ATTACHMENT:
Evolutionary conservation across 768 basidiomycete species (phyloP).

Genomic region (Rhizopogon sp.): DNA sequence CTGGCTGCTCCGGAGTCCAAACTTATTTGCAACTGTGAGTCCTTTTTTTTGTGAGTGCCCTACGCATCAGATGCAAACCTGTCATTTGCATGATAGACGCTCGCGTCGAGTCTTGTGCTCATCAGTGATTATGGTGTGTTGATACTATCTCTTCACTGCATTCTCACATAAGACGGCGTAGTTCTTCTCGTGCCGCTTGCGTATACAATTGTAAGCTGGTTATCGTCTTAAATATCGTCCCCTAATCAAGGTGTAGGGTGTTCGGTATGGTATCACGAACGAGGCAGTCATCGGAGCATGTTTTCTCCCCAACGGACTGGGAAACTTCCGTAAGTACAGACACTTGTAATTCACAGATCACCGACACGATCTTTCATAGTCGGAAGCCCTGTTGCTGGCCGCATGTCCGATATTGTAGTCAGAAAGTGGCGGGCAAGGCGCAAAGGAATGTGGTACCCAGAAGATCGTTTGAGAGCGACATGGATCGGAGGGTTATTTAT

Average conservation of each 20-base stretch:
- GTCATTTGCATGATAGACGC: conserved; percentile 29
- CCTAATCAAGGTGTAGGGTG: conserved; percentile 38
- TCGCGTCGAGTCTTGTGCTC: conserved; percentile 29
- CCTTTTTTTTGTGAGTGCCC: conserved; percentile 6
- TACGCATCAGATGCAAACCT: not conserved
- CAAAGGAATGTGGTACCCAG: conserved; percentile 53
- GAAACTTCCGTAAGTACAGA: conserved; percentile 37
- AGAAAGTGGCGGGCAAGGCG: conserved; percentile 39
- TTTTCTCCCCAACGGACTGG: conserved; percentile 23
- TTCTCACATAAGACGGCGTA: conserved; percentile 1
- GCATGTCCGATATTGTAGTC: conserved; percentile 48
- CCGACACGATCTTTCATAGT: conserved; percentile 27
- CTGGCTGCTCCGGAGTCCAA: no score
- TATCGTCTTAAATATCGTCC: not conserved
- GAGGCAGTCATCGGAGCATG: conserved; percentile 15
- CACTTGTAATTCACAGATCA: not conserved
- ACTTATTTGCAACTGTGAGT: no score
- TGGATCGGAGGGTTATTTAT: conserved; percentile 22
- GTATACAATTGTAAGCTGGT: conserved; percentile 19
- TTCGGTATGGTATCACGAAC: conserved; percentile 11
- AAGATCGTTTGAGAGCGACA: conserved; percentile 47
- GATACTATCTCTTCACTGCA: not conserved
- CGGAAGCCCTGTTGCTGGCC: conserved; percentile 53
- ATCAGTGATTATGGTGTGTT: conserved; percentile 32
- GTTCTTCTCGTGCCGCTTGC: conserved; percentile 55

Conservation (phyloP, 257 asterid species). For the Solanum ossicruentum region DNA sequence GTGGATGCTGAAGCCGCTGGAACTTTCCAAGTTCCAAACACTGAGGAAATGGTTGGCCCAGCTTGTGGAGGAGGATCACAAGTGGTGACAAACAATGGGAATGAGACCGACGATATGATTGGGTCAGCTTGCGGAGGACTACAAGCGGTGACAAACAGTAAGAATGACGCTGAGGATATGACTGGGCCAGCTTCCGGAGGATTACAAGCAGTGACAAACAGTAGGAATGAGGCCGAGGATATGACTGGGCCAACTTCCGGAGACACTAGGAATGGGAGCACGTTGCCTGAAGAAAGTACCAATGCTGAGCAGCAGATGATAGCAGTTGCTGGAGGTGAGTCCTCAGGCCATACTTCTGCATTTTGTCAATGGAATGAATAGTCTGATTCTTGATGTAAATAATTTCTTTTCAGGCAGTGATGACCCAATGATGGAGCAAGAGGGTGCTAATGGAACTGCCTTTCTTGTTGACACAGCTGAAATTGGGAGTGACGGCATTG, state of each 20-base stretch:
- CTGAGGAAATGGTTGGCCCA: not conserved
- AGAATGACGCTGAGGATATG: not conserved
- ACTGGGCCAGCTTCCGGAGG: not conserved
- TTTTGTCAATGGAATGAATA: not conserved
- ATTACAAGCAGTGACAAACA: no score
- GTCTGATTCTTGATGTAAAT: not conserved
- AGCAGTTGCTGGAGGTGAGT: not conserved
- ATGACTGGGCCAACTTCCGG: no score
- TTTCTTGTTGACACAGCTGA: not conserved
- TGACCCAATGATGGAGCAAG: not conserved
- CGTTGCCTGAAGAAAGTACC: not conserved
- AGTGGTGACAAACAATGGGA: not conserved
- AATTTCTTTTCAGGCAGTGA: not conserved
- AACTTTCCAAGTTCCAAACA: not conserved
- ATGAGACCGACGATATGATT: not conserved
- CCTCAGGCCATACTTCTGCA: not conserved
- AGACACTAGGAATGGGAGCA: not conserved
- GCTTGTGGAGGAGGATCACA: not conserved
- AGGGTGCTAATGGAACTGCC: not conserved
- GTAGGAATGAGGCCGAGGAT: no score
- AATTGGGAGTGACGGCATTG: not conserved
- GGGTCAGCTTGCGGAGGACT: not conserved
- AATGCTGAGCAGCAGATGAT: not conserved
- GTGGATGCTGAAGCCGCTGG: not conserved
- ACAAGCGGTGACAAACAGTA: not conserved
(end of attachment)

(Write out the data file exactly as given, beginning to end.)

Evolutionary conservation across 768 basidiomycete species (phyloP).

Genomic region (Rhizopogon sp.): DNA sequence CTGGCTGCTCCGGAGTCCAAACTTATTTGCAACTGTGAGTCCTTTTTTTTGTGAGTGCCCTACGCATCAGATGCAAACCTGTCATTTGCATGATAGACGCTCGCGTCGAGTCTTGTGCTCATCAGTGATTATGGTGTGTTGATACTATCTCTTCACTGCATTCTCACATAAGACGGCGTAGTTCTTCTCGTGCCGCTTGCGTATACAATTGTAAGCTGGTTATCGTCTTAAATATCGTCCCCTAATCAAGGTGTAGGGTGTTCGGTATGGTATCACGAACGAGGCAGTCATCGGAGCATGTTTTCTCCCCAACGGACTGGGAAACTTCCGTAAGTACAGACACTTGTAATTCACAGATCACCGACACGATCTTTCATAGTCGGAAGCCCTGTTGCTGGCCGCATGTCCGATATTGTAGTCAGAAAGTGGCGGGCAAGGCGCAAAGGAATGTGGTACCCAGAAGATCGTTTGAGAGCGACATGGATCGGAGGGTTATTTAT

Average conservation of each 20-base stretch:
- GTCATTTGCATGATAGACGC: conserved; percentile 29
- CCTAATCAAGGTGTAGGGTG: conserved; percentile 38
- TCGCGTCGAGTCTTGTGCTC: conserved; percentile 29
- CCTTTTTTTTGTGAGTGCCC: conserved; percentile 6
- TACGCATCAGATGCAAACCT: not conserved
- CAAAGGAATGTGGTACCCAG: conserved; percentile 53
- GAAACTTCCGTAAGTACAGA: conserved; percentile 37
- AGAAAGTGGCGGGCAAGGCG: conserved; percentile 39
- TTTTCTCCCCAACGGACTGG: conserved; percentile 23
- TTCTCACATAAGACGGCGTA: conserved; percentile 1
- GCATGTCCGATATTGTAGTC: conserved; percentile 48
- CCGACACGATCTTTCATAGT: conserved; percentile 27
- CTGGCTGCTCCGGAGTCCAA: no score
- TATCGTCTTAAATATCGTCC: not conserved
- GAGGCAGTCATCGGAGCATG: conserved; percentile 15
- CACTTGTAATTCACAGATCA: not conserved
- ACTTATTTGCAACTGTGAGT: no score
- TGGATCGGAGGGTTATTTAT: conserved; percentile 22
- GTATACAATTGTAAGCTGGT: conserved; percentile 19
- TTCGGTATGGTATCACGAAC: conserved; percentile 11
- AAGATCGTTTGAGAGCGACA: conserved; percentile 47
- GATACTATCTCTTCACTGCA: not conserved
- CGGAAGCCCTGTTGCTGGCC: conserved; percentile 53
- ATCAGTGATTATGGTGTGTT: conserved; percentile 32
- GTTCTTCTCGTGCCGCTTGC: conserved; percentile 55

Conservation (phyloP, 257 asterid species). For the Solanum ossicruentum region DNA sequence GTGGATGCTGAAGCCGCTGGAACTTTCCAAGTTCCAAACACTGAGGAAATGGTTGGCCCAGCTTGTGGAGGAGGATCACAAGTGGTGACAAACAATGGGAATGAGACCGACGATATGATTGGGTCAGCTTGCGGAGGACTACAAGCGGTGACAAACAGTAAGAATGACGCTGAGGATATGACTGGGCCAGCTTCCGGAGGATTACAAGCAGTGACAAACAGTAGGAATGAGGCCGAGGATATGACTGGGCCAACTTCCGGAGACACTAGGAATGGGAGCACGTTGCCTGAAGAAAGTACCAATGCTGAGCAGCAGATGATAGCAGTTGCTGGAGGTGAGTCCTCAGGCCATACTTCTGCATTTTGTCAATGGAATGAATAGTCTGATTCTTGATGTAAATAATTTCTTTTCAGGCAGTGATGACCCAATGATGGAGCAAGAGGGTGCTAATGGAACTGCCTTTCTTGTTGACACAGCTGAAATTGGGAGTGACGGCATTG, state of each 20-base stretch:
- CTGAGGAAATGGTTGGCCCA: not conserved
- AGAATGACGCTGAGGATATG: not conserved
- ACTGGGCCAGCTTCCGGAGG: not conserved
- TTTTGTCAATGGAATGAATA: not conserved
- ATTACAAGCAGTGACAAACA: no score
- GTCTGATTCTTGATGTAAAT: not conserved
- AGCAGTTGCTGGAGGTGAGT: not conserved
- ATGACTGGGCCAACTTCCGG: no score
- TTTCTTGTTGACACAGCTGA: not conserved
- TGACCCAATGATGGAGCAAG: not conserved
- CGTTGCCTGAAGAAAGTACC: not conserved
- AGTGGTGACAAACAATGGGA: not conserved
- AATTTCTTTTCAGGCAGTGA: not conserved
- AACTTTCCAAGTTCCAAACA: not conserved
- ATGAGACCGACGATATGATT: not conserved
- CCTCAGGCCATACTTCTGCA: not conserved
- AGACACTAGGAATGGGAGCA: not conserved
- GCTTGTGGAGGAGGATCACA: not conserved
- AGGGTGCTAATGGAACTGCC: not conserved
- GTAGGAATGAGGCCGAGGAT: no score
- AATTGGGAGTGACGGCATTG: not conserved
- GGGTCAGCTTGCGGAGGACT: not conserved
- AATGCTGAGCAGCAGATGAT: not conserved
- GTGGATGCTGAAGCCGCTGG: not conserved
- ACAAGCGGTGACAAACAGTA: not conserved